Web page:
Monday, 17 June 2013

Visit the island of Spinalonga... with your dog

I'm a bit wary of recommending this as a dog-friendly day out for two reasons:
Firstly, being an island, you can only reach Spinalonga by means of a small fishing boat. Even if your dog has sea legs, during the height of the summer there are really huge numbers of visitors to the island, and I'm not sure how everyone would react to a dog on board.
Secondly, the island of Spinalonga is a protected heritage site. I have tried to search for legislation on dogs and heritage in Greece, I haven't found anything so far, and will continue to search.

We did go, however...
Waiting at the harbour in Plaka
I took my Mum, Dad and Sage down to the village of Plaka, just round the coast from Agios Nikolaos, sometime in October last year. It was a bit of a wild, windy day, with ominous grey skies and seas. We asked in the local tavernas, and they said there was only one boat operating at that time of year, but that he would take us across.

Everyone was very sweet and helpful - from the people in the taverna who were trying to contact the boatman for us, to the staff over on the island. The boatman was very patient, and seemed to think it was perfectly normal to go sightseeing with your dog.

Spinalonga now receives thousands of visitors a year, partly thanks to the best-selling novel (and Greek tv series) The Island by Victoria Hislop.

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During the 16th century, the Venetians constructed fortifications around the island, walls and blockhouses to protect the trade route from the harbour on the mainland. Salt panning carried out in the area also contributed to the Venetian economy, and thereby increased the need for protection.

Spinalonga was one of the last 3 fortresses in Crete to be taken by the Ottomans. In fact, the capture of Spinalonga by the Turks in 1715 marked the end of Venetian military presence in Crete.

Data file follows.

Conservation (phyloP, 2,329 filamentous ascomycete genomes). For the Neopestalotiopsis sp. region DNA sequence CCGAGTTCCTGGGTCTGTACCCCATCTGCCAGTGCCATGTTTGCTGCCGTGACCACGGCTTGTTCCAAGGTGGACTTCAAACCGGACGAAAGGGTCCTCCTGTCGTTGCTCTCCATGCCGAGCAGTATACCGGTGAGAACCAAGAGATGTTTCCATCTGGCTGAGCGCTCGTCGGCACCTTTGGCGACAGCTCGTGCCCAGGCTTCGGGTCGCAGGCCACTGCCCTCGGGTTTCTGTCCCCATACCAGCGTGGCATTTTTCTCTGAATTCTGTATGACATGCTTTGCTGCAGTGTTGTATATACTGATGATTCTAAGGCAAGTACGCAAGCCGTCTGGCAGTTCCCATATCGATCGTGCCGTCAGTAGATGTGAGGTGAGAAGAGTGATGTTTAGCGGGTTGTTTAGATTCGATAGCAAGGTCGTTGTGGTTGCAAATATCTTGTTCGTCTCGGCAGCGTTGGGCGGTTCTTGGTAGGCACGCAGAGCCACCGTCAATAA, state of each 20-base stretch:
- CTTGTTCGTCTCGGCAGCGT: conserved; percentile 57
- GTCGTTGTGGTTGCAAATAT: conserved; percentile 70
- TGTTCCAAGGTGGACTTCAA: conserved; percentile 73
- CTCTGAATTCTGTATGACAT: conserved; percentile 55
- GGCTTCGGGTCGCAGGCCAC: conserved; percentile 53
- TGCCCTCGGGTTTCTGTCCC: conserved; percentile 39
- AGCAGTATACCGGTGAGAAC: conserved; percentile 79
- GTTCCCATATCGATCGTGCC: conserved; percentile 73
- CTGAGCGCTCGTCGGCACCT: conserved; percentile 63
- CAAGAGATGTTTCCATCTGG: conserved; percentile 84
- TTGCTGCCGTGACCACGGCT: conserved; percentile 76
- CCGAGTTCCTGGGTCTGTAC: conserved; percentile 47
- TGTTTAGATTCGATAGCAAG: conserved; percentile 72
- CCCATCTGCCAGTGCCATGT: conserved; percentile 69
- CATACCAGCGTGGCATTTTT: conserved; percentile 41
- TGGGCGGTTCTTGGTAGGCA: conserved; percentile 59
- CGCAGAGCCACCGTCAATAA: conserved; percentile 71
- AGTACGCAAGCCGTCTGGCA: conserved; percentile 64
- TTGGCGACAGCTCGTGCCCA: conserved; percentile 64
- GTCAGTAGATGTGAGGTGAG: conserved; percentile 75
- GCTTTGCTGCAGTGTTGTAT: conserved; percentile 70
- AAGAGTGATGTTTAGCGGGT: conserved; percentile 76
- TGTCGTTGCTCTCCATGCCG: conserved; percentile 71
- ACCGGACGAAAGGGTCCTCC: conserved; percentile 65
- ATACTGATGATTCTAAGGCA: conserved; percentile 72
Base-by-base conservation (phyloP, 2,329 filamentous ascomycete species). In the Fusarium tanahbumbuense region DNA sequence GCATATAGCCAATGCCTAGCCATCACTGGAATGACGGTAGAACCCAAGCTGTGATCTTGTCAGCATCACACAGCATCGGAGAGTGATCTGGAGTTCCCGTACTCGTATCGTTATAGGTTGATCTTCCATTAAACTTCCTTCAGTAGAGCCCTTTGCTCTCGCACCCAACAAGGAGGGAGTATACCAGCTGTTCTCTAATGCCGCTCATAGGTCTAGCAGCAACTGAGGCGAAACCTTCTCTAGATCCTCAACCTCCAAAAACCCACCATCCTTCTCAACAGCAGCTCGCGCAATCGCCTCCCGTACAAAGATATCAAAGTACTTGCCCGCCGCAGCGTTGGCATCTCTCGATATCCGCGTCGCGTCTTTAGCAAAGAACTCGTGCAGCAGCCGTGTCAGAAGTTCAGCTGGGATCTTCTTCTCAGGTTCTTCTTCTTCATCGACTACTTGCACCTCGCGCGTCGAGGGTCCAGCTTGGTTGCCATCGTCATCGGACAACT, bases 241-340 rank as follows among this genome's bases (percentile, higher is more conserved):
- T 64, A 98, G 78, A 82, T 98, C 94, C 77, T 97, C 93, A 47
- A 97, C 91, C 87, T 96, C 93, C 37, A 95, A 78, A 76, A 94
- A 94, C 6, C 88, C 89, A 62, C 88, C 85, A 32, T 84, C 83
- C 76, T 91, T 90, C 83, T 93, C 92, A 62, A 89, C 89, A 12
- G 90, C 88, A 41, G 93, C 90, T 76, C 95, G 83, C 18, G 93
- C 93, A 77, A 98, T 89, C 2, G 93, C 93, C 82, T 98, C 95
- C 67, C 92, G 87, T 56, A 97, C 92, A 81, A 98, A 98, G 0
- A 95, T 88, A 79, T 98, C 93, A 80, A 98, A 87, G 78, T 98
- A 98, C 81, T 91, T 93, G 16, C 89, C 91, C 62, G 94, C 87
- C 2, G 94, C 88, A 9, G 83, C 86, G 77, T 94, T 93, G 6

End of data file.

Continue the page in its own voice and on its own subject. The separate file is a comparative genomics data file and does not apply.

In more recent history, the island functioned as a leper colony from 1903-1957. This is the period of history on which Hislop's novel is based, and for which the island is most well known. Eery abandoned buildings line the narrow streets in the central part of the island, including former shops, school, kafeneio, hospital, and contribute to the sense that Spinalonga is almost a replica of 'normal' Cretan villages of this period.
Abandoned houses in the centre of the former leper colony
You can nose around inside some of the more ruined buildings, and see how the different phases of occupation of the island were built into and around one another, later phases re-using earlier architecture in their construction. The houses and shops of the main street, however, are very well preserved, and give the impression that they were left very recently.

In this central part of the island, I kept Sage on a very short lead, and made sure she stayed outside of the buildings. As you leave the centre, and follow the fortifications around by the edge of the island, there is a lot more space. From there you can see the Cretan coastline, dramatic cliffs descending into deep seas on the northern side of the island, and thick, high Venetian walls.
At the Venetian fortifications of Spinalonga

Back at Plaka, we returned to the Spinalonga Fish Tavern that had been so helpful organising the boat, for a fish lunch. It was good, and reasonably priced. The taverna was a bit dimly lit and without atmosphere (empty and no music or anything), but then if you turn up on a cold, autumn day you probably shouldn't expect anything different. They were fine about Sage sitting inside the taverna too.

I would definitely recommend this as a great off-season day out, but possibly not for July-August period.

The website of the Hellenic Ministry of Culture and Tourism provides information on opening times, ticket prices etc:


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